Taiwan Medical Service Ranked First in the World

Why Taiwan's health care system is the best in the world Taiwan's medical consumption

Taiwanese spend nearly USD 70 million on over-the-counter every year. However, their medical service quality is known to the world.

According to the report from The Richest, a foreign finance website, Taiwan ranked first among the top 10 countries in the world with the best medical service systems. The ranking from second to tenth was Switzerland, China, Canada, United Kingdom, Germany, France, Italy, and Cuba. In 2012, the documentary “Asia new vision: Taiwan’s medical miracle” from National Geographic Channel spoke highly of Taiwan’s medical techniques. There are 14 hospitals in Taiwan listed in the top 200 hospitals in the world. Taiwan ranked closed to the U.S. and Germany in the medical industry. It led all the other countries in Asia and ranked third in the world. Taiwan’s high medical quality partially accredits to its developed National Health Insurance. However, it is interesting that over-the-counter are still popular in Taiwan, people have spent nearly USD 70 million on over-the-counter in 2015 alone.

Three reasons that allow Taiwan’s medical service to lead the world:

  1. Well-trained doctors: The medical schools in Taiwan are always a top priority choice for who is high school graduates. The most intelligent students gather in the medical schools have been trained with 7-years of education followed by 4-years residency. After passing the medical licensing examination, they could read to an attending physician. It takes a medical school freshman an average of 12 to 13 years to become the attending physician.
  2. Advanced medical equipment: Taiwan’s hospitals manipulate world-class medical equipment. For instance, they apply CT and MRI instruments for cancer inspection and Cryotherapy for cancer treatment.
  3. Division of specialty: Effectively avoid personal judgment bias. Doctors are willing to explain the details to the patients and their relatives to reassure them.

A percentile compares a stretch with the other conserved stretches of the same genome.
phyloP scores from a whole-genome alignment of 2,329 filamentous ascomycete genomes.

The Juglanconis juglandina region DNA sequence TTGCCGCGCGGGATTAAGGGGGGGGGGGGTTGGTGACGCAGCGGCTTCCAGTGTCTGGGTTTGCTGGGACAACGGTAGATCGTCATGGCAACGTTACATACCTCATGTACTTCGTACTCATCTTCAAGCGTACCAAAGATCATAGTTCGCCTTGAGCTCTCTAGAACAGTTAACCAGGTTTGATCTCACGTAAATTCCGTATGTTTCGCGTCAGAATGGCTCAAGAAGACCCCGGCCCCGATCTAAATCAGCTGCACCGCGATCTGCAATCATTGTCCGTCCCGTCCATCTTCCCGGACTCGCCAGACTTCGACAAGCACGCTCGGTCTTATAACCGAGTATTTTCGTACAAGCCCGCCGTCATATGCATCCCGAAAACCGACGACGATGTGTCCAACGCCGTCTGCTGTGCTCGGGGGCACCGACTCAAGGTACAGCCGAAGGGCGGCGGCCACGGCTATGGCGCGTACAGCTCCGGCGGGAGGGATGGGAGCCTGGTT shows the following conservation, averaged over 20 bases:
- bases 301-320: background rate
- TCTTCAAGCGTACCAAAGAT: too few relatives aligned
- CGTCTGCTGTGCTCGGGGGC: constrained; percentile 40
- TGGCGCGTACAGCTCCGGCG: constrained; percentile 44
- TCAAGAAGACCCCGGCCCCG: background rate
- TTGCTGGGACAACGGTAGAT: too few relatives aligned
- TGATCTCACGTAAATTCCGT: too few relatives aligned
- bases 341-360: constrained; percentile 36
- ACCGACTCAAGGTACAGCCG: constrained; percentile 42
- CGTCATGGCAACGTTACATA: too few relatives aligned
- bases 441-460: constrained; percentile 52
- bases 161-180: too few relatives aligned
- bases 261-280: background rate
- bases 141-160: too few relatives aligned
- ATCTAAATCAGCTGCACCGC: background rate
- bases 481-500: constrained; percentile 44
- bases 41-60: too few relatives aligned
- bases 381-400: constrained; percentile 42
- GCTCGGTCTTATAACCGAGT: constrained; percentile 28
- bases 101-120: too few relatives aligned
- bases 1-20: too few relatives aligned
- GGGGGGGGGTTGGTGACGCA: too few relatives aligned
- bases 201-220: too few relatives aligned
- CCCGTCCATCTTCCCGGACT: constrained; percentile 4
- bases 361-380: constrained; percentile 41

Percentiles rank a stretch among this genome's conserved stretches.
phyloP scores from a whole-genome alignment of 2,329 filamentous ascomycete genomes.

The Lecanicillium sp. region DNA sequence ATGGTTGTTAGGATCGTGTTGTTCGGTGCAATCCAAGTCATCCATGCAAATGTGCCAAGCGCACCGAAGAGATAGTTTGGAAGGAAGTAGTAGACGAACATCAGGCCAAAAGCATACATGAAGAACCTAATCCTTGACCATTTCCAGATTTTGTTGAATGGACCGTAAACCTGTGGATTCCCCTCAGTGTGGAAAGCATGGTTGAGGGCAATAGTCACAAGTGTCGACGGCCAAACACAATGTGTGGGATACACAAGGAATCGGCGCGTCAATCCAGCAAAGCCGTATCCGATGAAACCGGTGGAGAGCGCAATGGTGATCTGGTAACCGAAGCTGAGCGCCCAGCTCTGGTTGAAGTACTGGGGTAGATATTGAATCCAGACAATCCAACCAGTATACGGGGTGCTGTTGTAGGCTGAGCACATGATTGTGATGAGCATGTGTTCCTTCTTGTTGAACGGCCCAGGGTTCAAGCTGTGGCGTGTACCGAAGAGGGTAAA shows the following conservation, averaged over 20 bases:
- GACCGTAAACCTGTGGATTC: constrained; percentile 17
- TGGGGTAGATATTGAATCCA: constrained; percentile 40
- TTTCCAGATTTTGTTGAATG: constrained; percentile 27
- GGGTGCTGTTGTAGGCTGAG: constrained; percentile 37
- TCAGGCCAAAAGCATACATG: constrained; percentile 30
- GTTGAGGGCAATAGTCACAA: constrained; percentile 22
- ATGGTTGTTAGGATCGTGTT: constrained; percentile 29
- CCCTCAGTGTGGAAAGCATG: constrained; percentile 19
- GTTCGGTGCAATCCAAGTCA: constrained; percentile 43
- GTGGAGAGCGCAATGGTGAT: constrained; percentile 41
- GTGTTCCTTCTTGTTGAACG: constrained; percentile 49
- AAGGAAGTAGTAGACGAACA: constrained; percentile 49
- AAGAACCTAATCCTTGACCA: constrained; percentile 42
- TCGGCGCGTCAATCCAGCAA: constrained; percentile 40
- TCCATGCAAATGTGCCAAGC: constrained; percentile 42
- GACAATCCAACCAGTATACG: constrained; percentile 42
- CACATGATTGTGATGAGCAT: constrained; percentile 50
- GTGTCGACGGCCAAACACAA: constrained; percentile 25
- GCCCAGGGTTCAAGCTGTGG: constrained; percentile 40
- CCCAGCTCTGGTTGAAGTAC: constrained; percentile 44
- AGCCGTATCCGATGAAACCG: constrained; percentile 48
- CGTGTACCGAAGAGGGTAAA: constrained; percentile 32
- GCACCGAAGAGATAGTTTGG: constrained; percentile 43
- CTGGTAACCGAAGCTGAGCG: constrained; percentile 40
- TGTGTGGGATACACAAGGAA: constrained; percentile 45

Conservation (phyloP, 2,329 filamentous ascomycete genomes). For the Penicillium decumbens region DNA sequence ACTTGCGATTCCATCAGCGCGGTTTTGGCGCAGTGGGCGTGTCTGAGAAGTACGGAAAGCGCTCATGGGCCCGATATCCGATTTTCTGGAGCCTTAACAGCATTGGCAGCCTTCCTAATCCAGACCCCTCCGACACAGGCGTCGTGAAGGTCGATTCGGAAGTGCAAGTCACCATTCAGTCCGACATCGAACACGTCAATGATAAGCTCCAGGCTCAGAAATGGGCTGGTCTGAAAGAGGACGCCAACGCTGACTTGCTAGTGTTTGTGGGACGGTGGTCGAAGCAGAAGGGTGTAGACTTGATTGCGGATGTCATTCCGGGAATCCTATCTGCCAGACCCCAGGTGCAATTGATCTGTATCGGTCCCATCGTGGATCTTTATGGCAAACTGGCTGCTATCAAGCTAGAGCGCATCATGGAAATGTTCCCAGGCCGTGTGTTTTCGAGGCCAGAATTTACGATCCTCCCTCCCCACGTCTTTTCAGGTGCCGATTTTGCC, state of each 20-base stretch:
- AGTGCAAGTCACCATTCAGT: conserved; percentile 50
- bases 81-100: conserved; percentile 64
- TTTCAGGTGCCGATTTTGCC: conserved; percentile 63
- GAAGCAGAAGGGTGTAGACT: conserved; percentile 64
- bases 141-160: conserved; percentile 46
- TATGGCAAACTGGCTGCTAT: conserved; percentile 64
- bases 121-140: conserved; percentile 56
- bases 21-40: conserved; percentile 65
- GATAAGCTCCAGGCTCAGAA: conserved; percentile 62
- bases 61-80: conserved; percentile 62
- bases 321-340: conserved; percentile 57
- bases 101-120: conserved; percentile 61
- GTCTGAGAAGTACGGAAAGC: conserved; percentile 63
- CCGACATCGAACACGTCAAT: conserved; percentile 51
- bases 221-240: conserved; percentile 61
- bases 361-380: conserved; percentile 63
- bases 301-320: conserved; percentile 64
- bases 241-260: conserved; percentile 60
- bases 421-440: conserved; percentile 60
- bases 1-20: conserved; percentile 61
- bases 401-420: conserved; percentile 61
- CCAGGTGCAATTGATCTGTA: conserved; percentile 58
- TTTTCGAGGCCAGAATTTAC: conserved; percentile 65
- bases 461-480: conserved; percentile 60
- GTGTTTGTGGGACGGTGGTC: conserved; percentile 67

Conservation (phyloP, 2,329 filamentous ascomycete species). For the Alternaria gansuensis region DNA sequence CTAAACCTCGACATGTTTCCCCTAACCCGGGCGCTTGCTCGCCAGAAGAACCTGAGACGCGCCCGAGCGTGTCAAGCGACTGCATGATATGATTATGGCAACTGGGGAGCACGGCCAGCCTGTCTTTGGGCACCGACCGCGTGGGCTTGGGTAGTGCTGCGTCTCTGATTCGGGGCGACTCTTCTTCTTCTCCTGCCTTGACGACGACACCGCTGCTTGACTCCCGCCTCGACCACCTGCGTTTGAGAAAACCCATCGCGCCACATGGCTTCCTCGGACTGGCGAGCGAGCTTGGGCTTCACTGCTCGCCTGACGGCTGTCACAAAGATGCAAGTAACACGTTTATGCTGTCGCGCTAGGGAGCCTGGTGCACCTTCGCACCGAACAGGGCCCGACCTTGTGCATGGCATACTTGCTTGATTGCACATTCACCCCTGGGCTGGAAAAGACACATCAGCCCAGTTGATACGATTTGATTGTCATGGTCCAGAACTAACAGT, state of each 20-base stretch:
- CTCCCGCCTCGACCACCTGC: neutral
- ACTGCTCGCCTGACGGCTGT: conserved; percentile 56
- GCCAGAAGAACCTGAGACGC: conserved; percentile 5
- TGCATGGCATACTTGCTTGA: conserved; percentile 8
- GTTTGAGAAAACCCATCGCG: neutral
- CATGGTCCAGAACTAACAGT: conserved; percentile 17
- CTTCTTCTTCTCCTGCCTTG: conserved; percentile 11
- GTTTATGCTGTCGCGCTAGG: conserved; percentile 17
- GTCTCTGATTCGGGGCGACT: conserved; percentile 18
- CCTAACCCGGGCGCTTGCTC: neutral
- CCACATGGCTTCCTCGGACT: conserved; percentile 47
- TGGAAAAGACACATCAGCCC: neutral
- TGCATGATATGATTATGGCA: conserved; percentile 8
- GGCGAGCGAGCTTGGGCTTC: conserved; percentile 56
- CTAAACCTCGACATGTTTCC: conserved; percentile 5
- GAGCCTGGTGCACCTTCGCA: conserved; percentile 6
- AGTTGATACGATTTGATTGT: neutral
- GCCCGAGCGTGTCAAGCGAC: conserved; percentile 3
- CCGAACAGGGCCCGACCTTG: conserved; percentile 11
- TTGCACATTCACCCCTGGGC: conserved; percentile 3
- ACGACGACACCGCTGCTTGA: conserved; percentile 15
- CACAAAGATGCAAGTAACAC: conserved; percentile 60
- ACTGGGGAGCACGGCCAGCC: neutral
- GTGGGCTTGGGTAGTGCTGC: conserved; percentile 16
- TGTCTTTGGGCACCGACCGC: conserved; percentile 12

The paper entitled “Amazing! Taiwan’s medical technique ranked first in Asia and No. 3 in the world” from World Chinese Weekly. They had praised several of their outstanding medical techniques in Taiwan

  1. The first Craniofacial Center in Southeast Asia. The successful rate of cleft lip and palate operation is a 100% accuracy.
  2. The liver transplantation. The survival rate of 5 years after the operation has surpassed that of the U.S. It is now the most successful living donor liver transplantation in the world.
  3. The success rate of Roux-e-Y Gastric Bypass surgery to Type 2 Diabetes Mellitus of patients is 93.3 percent. In addiction on accomplished of with the first case of seamless Roux-e-Y Gastric Bypass surgery around the world.
  4. Taiwan owns distinguished egg freezing technique that the success rate in artificial fertilization rates as high as 37.7%. The live birth rate is ranging to 27.7%. Medical expenses are also relatively cheap which is another crucial factor.
  5. More than 10,000 successful cases of reconstructive microsurgery has been practiced in Taiwan.

Taiwan’s National Health Insurance was ranked 8th out of Taiwan’s top 10 thumb-up by CNN. Discovery channel also evaluated it as the 5th in global top 10. In 2008, Paul Krugman, the Nobel Prize winner in Economics, regarded Taiwan’s National Health Insurance as an excellent worldwide case study in his article “Pride, Prejudice, Insurance”.

Taiwan owns such a well-developed National Health Insurance to guarantee the quality of medical treatment, however some people in Taiwan are still accustomed to buying over-the-counter. According to the survey from ACNielsen, consumers in Taiwan spent USD 70 million on Over-the-counter in 2015. In January 2016, nearly USD 7 million was spend which was and increase of 3.4% compared to the same period of time in 2015. Throughout 2015, people in Taiwan took 68 million tablets or capsules and 300 million milliliters syrup (about 300,000 1L bottles). Excluding the prescription drugs, consumers spent a yearly average of USD 40 on over-on-counter, mainly for Panadol.

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